"A Journey Too Far" by Nostalgia 77 on iTunes

12 Songs

EDITORS’ NOTES

Benedic Lamdin is a producer and composer seemingly fascinated with jumping borders and building musical bridges, working from a jazz foundation that supports dazzling spires of everything from post-bop jazz, early British folk, downtempo grooviness, hip-hop, and funk. With a number of notable releases under the moniker Nostalgia 77 and a fairly steady group of band members, Lamdin has settled nicely into a coolly patchworked landscape that’s blessedly hard to label. There are moments on A Journey Too Far when dusty Joni Mitchell and Laura Nyro records are conjured (though vocalist Josa Peit sounds like neither); there are numbers that slink and slide like late-night come-down soundtracks, with percussion and muted woodwinds knitting a warm hammock to drift away in. The R&B/reggae–inflected voice of Jeb Loy Nichols arrives to perk things up for some languid dancing to sultry horns on a few tracks, and songs like “Backlash” flirt with a tango-ing, Doors-ish vibe churned out by cool guitar and vintage Rhodes piano. “An Angel with No Halo” is a ballad that changes shape, with a funky R&B center and ephemeral, gossamer bookends.

EDITORS’ NOTES

Benedic Lamdin is a producer and composer seemingly fascinated with jumping borders and building musical bridges, working from a jazz foundation that supports dazzling spires of everything from post-bop jazz, early British folk, downtempo grooviness, hip-hop, and funk. With a number of notable releases under the moniker Nostalgia 77 and a fairly steady group of band members, Lamdin has settled nicely into a coolly patchworked landscape that’s blessedly hard to label. There are moments on A Journey Too Far when dusty Joni Mitchell and Laura Nyro records are conjured (though vocalist Josa Peit sounds like neither); there are numbers that slink and slide like late-night come-down soundtracks, with percussion and muted woodwinds knitting a warm hammock to drift away in. The R&B/reggae–inflected voice of Jeb Loy Nichols arrives to perk things up for some languid dancing to sultry horns on a few tracks, and songs like “Backlash” flirt with a tango-ing, Doors-ish vibe churned out by cool guitar and vintage Rhodes piano. “An Angel with No Halo” is a ballad that changes shape, with a funky R&B center and ephemeral, gossamer bookends.

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Customer Reviews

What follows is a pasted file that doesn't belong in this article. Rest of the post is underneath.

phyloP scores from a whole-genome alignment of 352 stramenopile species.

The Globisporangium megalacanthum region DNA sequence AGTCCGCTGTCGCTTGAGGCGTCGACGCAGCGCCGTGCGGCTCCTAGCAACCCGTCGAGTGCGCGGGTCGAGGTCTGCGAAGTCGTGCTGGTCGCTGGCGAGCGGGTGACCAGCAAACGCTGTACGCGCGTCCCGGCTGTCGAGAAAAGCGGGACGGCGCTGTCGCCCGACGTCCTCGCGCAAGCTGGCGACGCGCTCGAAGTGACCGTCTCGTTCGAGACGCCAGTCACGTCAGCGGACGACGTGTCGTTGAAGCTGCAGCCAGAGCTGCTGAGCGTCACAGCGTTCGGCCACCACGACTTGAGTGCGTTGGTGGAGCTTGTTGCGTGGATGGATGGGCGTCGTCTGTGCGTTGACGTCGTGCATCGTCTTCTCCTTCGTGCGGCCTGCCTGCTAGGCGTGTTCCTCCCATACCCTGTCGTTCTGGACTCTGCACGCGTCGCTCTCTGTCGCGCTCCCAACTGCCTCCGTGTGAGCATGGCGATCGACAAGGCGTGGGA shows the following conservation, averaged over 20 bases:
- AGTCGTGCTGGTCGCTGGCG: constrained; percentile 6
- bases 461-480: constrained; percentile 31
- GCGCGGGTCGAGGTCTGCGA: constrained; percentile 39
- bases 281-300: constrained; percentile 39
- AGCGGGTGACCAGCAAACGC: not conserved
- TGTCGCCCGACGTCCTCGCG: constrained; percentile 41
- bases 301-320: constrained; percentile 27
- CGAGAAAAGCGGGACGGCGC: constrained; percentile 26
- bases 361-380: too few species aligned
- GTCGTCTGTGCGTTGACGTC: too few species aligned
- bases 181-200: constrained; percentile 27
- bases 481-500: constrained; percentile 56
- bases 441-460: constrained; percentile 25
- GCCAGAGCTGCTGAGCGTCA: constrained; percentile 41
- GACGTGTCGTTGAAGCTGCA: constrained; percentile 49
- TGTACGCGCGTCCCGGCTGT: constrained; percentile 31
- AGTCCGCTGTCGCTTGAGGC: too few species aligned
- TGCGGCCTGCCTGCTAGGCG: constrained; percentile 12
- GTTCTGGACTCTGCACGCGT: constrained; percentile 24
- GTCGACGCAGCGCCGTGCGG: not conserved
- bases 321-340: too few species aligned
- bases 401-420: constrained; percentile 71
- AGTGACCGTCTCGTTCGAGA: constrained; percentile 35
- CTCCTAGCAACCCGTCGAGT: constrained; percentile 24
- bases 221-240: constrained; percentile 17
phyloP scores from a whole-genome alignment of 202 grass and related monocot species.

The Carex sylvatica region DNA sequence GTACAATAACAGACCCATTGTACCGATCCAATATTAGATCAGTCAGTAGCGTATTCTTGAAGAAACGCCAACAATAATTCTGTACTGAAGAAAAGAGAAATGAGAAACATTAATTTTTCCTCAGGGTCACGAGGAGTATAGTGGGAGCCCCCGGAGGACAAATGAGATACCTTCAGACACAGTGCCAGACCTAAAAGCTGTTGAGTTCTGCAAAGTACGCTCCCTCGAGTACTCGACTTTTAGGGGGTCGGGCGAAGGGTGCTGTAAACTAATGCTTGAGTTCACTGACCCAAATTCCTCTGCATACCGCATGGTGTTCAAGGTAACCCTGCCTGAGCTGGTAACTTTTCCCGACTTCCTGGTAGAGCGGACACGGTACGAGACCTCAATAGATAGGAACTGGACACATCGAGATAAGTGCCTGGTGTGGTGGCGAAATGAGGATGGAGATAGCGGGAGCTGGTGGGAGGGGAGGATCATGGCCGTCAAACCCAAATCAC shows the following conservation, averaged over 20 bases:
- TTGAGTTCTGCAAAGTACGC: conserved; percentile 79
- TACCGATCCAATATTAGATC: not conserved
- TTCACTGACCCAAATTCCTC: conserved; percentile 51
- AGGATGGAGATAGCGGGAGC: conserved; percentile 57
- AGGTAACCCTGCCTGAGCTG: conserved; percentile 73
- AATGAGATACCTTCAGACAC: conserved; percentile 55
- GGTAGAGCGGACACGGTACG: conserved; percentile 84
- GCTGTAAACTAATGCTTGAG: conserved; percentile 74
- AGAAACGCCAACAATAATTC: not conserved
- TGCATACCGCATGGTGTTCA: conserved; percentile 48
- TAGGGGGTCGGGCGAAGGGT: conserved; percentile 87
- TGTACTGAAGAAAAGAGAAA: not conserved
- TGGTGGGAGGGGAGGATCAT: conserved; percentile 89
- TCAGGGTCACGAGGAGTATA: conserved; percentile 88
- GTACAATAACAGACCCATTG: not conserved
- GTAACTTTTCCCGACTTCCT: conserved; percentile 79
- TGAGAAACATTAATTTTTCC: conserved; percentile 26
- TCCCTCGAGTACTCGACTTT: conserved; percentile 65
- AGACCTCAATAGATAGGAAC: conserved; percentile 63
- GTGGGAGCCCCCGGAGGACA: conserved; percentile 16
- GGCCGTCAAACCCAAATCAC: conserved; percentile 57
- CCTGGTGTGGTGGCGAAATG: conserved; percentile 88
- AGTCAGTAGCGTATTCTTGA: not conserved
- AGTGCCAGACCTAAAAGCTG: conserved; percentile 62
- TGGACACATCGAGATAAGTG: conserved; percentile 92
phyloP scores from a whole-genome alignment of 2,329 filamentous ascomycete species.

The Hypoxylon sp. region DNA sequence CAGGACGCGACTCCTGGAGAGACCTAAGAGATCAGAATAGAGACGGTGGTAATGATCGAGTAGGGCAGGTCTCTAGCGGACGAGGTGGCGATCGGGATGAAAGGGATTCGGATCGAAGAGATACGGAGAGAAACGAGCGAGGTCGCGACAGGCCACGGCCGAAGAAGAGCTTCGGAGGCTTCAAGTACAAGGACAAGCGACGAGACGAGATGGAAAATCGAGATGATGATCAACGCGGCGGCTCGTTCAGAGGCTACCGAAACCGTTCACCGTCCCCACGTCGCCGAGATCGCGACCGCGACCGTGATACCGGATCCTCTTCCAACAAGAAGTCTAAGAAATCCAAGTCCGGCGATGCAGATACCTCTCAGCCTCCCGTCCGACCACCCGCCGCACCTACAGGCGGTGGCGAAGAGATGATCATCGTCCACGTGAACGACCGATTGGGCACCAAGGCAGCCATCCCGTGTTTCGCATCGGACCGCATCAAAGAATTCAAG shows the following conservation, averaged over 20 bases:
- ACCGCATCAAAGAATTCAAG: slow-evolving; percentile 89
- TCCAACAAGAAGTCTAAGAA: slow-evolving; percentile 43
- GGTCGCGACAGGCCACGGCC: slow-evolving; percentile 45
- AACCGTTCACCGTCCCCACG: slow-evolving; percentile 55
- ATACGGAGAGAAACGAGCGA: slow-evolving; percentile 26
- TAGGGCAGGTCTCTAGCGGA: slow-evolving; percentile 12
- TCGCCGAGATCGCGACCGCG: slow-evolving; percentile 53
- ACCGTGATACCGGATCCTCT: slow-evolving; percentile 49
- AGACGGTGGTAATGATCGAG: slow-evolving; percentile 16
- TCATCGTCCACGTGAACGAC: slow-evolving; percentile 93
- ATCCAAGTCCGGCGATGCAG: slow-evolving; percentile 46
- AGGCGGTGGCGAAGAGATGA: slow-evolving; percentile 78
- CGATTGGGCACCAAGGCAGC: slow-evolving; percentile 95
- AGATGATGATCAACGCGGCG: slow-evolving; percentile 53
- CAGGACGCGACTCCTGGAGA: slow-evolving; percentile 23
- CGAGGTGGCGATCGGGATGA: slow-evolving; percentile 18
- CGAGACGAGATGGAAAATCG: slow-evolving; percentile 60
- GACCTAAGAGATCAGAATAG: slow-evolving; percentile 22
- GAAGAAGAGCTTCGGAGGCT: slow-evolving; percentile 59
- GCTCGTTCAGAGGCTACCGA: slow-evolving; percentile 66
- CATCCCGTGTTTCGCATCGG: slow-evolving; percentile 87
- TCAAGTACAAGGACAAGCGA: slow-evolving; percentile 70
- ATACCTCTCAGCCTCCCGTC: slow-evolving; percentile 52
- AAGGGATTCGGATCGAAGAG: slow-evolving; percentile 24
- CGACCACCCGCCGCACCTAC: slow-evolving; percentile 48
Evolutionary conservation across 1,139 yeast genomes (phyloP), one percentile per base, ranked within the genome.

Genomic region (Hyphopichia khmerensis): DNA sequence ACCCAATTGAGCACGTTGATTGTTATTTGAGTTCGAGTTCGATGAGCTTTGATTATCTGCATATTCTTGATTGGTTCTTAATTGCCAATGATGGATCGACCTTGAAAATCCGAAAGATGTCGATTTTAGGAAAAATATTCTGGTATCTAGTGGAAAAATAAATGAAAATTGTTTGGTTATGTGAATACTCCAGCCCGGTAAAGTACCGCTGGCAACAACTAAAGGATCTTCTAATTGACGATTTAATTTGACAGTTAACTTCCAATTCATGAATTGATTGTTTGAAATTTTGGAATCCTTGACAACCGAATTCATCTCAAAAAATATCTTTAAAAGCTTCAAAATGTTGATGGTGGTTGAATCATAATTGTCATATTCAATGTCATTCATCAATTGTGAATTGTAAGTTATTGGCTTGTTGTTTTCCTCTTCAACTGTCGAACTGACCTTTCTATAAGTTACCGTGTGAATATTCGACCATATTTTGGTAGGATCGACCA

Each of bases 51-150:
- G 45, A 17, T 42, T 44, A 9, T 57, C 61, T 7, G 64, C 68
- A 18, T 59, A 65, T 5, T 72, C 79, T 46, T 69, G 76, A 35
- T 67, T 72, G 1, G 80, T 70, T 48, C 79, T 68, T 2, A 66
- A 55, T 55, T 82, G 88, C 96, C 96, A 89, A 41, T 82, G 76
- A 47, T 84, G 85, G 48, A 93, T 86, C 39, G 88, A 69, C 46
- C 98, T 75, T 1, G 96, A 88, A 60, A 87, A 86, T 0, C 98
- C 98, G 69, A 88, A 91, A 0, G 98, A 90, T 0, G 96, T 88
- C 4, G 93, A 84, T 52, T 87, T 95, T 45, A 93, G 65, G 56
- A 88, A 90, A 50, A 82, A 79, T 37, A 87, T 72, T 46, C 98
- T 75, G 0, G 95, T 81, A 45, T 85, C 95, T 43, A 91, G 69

4.7 out of 5

6 Ratings

Highly Recommended!

Don Hunter,

Amazing from start to finish. This release will play an important role in your Spring/Summer and years to come.

Well Done

QTeskimo,

Nice Album. Eclectic and entertaining the whole way.

About Nostalgia 77

Nostalgia 77 features the production work of Benedic Lamdin, who shifts between relying upon samples and musicians as raw material for his processed tracks. After some singles for the 7Sevens label, he released his first album, Songs for My Funeral, in 2004, and followed that with 2005's The Garden, issued on Ubiquity; Borderlands and Sevens & Eights: Recorded Live at the Jazz Cafe in 2006, and then Everything Under the Sun the next year. In 2008, the album Weapons of Jazz Destruction was released by Tru Thoughts under the Nostalgia 77 Octet moniker. Landin (who played guitar) expanded his concept group to include drums, upright bass, brass, reeds, and winds. After a collection entitled Nostalgia 77's One Offs, Remixes & B-Sides, in 2009 Landin enlisted British jazz and improv legends pianist Keith Tippett and vocalist Julie Tippetts for Nostalgia 77 Sessions, Vol. 1, another full-ensemble recording that featured upright bass, saxophones, guitar, and drums in addition to piano and vocals. Landin also acted as producer and engineer for the date. Throughout the latter half of the 21st century's first decade, Landin concerned himself with a lot of production work on albums by Jeb Loy Nichols, Elizabeth Parks, Larry Stabbins, Alice Russell, Sara Mitra, Fringe Magnetic, and Golden Age of Steam. In the early spring of 2011, Nostalgia 77 released the most eclectic and far-reaching album to date with Sleepwalking Society featuring German vocalist Josa Peit; the set walked the line between classic Ellingtonian jazz, British folk, and even blues. In 2012, Lamdin, his regular band, and other U.K. jazzers issued The Taxidermist under the moniker Nostalgia 77 & the Monster.

Returning to the Nostalgia 77 moniker proper, Lamdin furthered his collaboration with Peit on 2014's A Journey Too Far. The remix album Kingdom of Dub appeared that same year, with Lamdin's back catalog getting the dub treatment from producer Prince Fatty. A second collaboration with the Monster, Measures, was issued in December. ~ Andy Kellman & Thom Jurek

  • ORIGIN
    London, England
  • FORMED
    2002

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